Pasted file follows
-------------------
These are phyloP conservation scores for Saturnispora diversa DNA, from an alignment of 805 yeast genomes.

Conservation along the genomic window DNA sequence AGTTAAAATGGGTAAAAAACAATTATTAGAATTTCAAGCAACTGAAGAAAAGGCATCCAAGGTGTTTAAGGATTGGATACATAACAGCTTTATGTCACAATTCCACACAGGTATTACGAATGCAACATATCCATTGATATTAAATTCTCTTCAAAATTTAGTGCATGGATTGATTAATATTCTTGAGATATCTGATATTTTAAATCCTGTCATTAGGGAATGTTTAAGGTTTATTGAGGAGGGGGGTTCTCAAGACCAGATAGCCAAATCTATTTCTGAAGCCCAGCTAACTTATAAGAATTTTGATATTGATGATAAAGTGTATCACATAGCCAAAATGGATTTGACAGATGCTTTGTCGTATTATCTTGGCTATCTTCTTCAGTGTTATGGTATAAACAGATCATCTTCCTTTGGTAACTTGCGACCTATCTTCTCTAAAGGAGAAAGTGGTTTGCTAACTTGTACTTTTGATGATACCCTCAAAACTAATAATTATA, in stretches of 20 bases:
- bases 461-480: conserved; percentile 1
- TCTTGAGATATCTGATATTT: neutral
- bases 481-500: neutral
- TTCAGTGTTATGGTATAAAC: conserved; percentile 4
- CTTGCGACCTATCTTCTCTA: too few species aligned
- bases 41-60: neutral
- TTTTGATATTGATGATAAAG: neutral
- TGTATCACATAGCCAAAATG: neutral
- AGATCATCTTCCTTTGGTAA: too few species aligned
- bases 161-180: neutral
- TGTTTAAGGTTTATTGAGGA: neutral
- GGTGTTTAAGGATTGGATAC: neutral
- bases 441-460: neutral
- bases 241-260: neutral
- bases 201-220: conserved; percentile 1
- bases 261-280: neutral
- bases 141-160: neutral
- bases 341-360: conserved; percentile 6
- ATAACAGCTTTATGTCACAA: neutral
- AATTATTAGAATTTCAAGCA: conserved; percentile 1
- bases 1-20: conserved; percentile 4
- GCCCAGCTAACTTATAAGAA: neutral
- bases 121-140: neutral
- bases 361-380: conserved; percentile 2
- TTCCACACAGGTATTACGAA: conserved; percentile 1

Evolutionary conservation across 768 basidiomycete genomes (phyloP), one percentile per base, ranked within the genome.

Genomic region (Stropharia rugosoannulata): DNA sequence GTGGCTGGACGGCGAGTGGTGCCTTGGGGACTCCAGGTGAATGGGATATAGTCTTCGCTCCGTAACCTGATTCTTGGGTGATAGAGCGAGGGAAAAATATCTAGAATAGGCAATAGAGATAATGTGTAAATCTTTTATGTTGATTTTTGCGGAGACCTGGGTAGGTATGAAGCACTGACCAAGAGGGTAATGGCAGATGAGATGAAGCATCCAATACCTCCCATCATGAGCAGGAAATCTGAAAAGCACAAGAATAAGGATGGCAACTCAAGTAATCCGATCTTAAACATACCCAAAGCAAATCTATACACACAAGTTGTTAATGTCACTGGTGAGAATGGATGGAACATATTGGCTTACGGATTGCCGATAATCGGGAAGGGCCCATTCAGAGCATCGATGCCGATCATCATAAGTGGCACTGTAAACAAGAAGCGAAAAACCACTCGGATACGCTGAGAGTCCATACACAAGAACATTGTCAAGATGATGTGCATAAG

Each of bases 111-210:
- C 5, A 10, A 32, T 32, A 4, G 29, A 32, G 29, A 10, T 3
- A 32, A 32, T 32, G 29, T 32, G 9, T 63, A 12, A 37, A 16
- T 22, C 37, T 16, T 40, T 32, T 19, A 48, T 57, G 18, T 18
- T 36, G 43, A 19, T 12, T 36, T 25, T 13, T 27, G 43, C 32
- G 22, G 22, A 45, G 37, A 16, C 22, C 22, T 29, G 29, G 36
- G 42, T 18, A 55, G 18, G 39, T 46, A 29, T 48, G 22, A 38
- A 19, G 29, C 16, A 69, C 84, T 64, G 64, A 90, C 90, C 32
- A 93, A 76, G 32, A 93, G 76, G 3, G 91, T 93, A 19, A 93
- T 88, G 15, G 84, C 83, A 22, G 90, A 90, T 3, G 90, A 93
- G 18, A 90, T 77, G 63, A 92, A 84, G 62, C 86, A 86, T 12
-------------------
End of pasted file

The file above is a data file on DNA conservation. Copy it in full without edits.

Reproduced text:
These are phyloP conservation scores for Saturnispora diversa DNA, from an alignment of 805 yeast genomes.

Conservation along the genomic window DNA sequence AGTTAAAATGGGTAAAAAACAATTATTAGAATTTCAAGCAACTGAAGAAAAGGCATCCAAGGTGTTTAAGGATTGGATACATAACAGCTTTATGTCACAATTCCACACAGGTATTACGAATGCAACATATCCATTGATATTAAATTCTCTTCAAAATTTAGTGCATGGATTGATTAATATTCTTGAGATATCTGATATTTTAAATCCTGTCATTAGGGAATGTTTAAGGTTTATTGAGGAGGGGGGTTCTCAAGACCAGATAGCCAAATCTATTTCTGAAGCCCAGCTAACTTATAAGAATTTTGATATTGATGATAAAGTGTATCACATAGCCAAAATGGATTTGACAGATGCTTTGTCGTATTATCTTGGCTATCTTCTTCAGTGTTATGGTATAAACAGATCATCTTCCTTTGGTAACTTGCGACCTATCTTCTCTAAAGGAGAAAGTGGTTTGCTAACTTGTACTTTTGATGATACCCTCAAAACTAATAATTATA, in stretches of 20 bases:
- bases 461-480: conserved; percentile 1
- TCTTGAGATATCTGATATTT: neutral
- bases 481-500: neutral
- TTCAGTGTTATGGTATAAAC: conserved; percentile 4
- CTTGCGACCTATCTTCTCTA: too few species aligned
- bases 41-60: neutral
- TTTTGATATTGATGATAAAG: neutral
- TGTATCACATAGCCAAAATG: neutral
- AGATCATCTTCCTTTGGTAA: too few species aligned
- bases 161-180: neutral
- TGTTTAAGGTTTATTGAGGA: neutral
- GGTGTTTAAGGATTGGATAC: neutral
- bases 441-460: neutral
- bases 241-260: neutral
- bases 201-220: conserved; percentile 1
- bases 261-280: neutral
- bases 141-160: neutral
- bases 341-360: conserved; percentile 6
- ATAACAGCTTTATGTCACAA: neutral
- AATTATTAGAATTTCAAGCA: conserved; percentile 1
- bases 1-20: conserved; percentile 4
- GCCCAGCTAACTTATAAGAA: neutral
- bases 121-140: neutral
- bases 361-380: conserved; percentile 2
- TTCCACACAGGTATTACGAA: conserved; percentile 1

Evolutionary conservation across 768 basidiomycete genomes (phyloP), one percentile per base, ranked within the genome.

Genomic region (Stropharia rugosoannulata): DNA sequence GTGGCTGGACGGCGAGTGGTGCCTTGGGGACTCCAGGTGAATGGGATATAGTCTTCGCTCCGTAACCTGATTCTTGGGTGATAGAGCGAGGGAAAAATATCTAGAATAGGCAATAGAGATAATGTGTAAATCTTTTATGTTGATTTTTGCGGAGACCTGGGTAGGTATGAAGCACTGACCAAGAGGGTAATGGCAGATGAGATGAAGCATCCAATACCTCCCATCATGAGCAGGAAATCTGAAAAGCACAAGAATAAGGATGGCAACTCAAGTAATCCGATCTTAAACATACCCAAAGCAAATCTATACACACAAGTTGTTAATGTCACTGGTGAGAATGGATGGAACATATTGGCTTACGGATTGCCGATAATCGGGAAGGGCCCATTCAGAGCATCGATGCCGATCATCATAAGTGGCACTGTAAACAAGAAGCGAAAAACCACTCGGATACGCTGAGAGTCCATACACAAGAACATTGTCAAGATGATGTGCATAAG

Each of bases 111-210:
- C 5, A 10, A 32, T 32, A 4, G 29, A 32, G 29, A 10, T 3
- A 32, A 32, T 32, G 29, T 32, G 9, T 63, A 12, A 37, A 16
- T 22, C 37, T 16, T 40, T 32, T 19, A 48, T 57, G 18, T 18
- T 36, G 43, A 19, T 12, T 36, T 25, T 13, T 27, G 43, C 32
- G 22, G 22, A 45, G 37, A 16, C 22, C 22, T 29, G 29, G 36
- G 42, T 18, A 55, G 18, G 39, T 46, A 29, T 48, G 22, A 38
- A 19, G 29, C 16, A 69, C 84, T 64, G 64, A 90, C 90, C 32
- A 93, A 76, G 32, A 93, G 76, G 3, G 91, T 93, A 19, A 93
- T 88, G 15, G 84, C 83, A 22, G 90, A 90, T 3, G 90, A 93
- G 18, A 90, T 77, G 63, A 92, A 84, G 62, C 86, A 86, T 12